Day time wetting (Enuresis):
3-4% of children between the age of 4-12 years old present with enuresis but it tends to be twice as common in girls (Lane and Robertson, 1997). Two thirds of day wetting children also wet at night, and it is important to correct daytime wetting first.
Leaking urine in the day is considered a problem over the age of five years. Children usually feel the urge very suddenly and last minute, and they may use a range of techniques to stop the flow of urine, including using the heel of the foot pressed up to stop the flow of urine.
Urinary infections need to be ruled out by the child’s GP. To manage this problem our Pelvic Floor Physiotherapist may request you to keep a bladder diary which measures the volumes of fluid going in and urine going out. Treatment involves addressing any constipation, education about fluid intake, good bladder and bowel habits, bladder retraining and timed toileting. Our Physiotherapist will help guide you through treatment and answer questions you may have.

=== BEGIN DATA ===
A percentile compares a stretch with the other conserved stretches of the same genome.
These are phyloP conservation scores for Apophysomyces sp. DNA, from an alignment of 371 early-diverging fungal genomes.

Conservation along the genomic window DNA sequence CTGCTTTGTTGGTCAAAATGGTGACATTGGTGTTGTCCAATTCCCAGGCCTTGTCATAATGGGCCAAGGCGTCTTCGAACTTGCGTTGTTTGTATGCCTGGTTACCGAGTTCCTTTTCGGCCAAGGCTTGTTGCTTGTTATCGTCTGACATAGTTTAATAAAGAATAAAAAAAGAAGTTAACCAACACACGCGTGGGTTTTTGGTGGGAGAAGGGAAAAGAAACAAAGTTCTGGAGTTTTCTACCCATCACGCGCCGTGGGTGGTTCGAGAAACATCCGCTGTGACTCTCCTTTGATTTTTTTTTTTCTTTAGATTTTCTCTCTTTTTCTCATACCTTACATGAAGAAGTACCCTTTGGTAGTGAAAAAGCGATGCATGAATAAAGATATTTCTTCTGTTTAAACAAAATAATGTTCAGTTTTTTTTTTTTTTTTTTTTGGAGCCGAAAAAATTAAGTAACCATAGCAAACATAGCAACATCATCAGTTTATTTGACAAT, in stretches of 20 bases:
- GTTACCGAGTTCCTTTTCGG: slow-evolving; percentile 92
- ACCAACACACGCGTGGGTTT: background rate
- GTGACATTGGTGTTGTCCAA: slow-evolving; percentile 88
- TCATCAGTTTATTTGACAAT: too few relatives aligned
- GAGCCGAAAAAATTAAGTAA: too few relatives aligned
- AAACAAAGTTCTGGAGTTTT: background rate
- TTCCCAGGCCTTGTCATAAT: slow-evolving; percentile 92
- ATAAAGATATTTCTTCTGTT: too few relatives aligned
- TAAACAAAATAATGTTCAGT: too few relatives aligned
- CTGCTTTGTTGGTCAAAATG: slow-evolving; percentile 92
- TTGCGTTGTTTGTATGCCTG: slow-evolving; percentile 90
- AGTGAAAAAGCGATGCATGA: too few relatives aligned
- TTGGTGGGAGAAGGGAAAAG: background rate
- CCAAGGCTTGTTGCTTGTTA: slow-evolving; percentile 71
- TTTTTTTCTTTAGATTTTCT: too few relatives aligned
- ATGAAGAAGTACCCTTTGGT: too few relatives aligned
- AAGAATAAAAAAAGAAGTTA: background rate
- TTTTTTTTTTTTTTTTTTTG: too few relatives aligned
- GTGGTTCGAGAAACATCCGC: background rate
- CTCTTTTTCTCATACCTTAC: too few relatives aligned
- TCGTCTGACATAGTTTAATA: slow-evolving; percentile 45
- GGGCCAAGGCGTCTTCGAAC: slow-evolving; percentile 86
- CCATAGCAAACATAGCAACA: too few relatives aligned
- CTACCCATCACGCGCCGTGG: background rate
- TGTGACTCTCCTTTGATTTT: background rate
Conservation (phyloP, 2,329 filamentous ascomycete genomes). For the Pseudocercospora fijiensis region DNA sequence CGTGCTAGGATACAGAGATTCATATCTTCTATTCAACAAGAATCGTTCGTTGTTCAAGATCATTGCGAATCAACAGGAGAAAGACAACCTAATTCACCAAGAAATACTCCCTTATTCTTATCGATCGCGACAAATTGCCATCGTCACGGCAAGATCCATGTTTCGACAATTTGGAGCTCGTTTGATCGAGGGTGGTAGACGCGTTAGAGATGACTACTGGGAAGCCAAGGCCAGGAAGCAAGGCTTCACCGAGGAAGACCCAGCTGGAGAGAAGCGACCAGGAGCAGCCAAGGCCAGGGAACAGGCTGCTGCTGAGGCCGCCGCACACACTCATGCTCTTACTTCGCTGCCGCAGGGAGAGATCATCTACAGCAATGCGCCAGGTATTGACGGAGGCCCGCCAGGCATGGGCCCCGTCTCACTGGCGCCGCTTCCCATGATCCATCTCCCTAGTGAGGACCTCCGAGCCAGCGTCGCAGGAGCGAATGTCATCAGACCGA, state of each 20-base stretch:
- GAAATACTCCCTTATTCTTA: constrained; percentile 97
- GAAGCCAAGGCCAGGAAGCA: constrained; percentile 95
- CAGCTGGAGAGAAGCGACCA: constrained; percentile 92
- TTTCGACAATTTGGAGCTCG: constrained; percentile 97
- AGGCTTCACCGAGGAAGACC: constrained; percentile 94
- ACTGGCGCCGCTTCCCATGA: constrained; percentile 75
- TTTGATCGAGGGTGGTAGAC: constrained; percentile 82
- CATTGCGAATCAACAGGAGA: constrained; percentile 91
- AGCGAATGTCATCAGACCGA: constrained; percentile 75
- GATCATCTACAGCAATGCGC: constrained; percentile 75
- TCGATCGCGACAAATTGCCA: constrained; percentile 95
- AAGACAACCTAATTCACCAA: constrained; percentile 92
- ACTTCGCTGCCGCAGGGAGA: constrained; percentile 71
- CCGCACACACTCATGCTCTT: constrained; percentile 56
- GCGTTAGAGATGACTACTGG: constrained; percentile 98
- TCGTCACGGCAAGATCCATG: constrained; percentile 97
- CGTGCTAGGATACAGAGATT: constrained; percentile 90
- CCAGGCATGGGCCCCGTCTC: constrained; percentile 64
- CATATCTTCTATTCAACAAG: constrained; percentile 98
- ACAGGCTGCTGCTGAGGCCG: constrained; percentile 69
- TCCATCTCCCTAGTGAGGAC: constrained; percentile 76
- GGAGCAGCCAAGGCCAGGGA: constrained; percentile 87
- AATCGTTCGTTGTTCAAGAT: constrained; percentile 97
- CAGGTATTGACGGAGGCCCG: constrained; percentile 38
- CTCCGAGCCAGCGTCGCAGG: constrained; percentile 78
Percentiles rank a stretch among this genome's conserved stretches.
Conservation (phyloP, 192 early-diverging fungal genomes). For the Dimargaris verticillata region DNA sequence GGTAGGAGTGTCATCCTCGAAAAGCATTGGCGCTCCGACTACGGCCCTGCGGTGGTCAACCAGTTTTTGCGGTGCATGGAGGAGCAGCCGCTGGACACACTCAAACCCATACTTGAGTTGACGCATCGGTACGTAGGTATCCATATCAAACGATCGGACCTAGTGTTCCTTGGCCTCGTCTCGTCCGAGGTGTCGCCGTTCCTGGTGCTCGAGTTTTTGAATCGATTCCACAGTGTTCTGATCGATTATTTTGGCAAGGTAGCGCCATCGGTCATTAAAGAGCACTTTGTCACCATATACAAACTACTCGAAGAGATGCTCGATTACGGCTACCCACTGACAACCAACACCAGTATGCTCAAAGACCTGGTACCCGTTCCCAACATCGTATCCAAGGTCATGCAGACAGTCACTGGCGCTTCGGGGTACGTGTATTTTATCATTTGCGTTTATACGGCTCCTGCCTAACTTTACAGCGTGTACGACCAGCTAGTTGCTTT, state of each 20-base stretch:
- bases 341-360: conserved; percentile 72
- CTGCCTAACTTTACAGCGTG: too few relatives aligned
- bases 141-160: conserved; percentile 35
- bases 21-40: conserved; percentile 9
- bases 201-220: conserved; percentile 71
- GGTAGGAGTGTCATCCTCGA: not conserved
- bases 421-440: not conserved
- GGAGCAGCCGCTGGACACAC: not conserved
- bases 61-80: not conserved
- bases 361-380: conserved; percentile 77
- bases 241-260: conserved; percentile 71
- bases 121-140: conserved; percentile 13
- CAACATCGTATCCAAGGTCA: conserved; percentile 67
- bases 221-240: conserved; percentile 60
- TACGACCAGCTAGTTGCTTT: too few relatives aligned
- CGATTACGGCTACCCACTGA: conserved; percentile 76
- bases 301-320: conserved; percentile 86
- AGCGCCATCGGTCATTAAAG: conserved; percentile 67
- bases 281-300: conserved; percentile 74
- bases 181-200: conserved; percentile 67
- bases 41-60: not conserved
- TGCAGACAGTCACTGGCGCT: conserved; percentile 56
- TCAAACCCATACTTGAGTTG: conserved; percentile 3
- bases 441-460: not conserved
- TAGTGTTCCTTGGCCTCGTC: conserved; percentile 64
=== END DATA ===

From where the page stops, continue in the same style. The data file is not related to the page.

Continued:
Bedwetting (Nocturnal Enuresis):
Bedwetting is very common in children and can be effectively treated. It affects approximately:
15% of 5-year olds
5% of 10-year olds
2% of 15-year olds
1% of adults may still have occasional problems (Continence NZ)
The causes can be varied but it tends to run in families. It can be caused by constipation, an overactive bladder or undeveloped waking response to the bladder signals. If your child has been dry for 6 months and then starts to wet again, has daytime wetting, or is wetting over the age of 7, then you should seek help.
Treatment involves addressing any constipation, education about fluid intake, good bladder and bowel habits, daytime bladder retraining and daytime timed toileting, and if necessary a supported bed alarm program.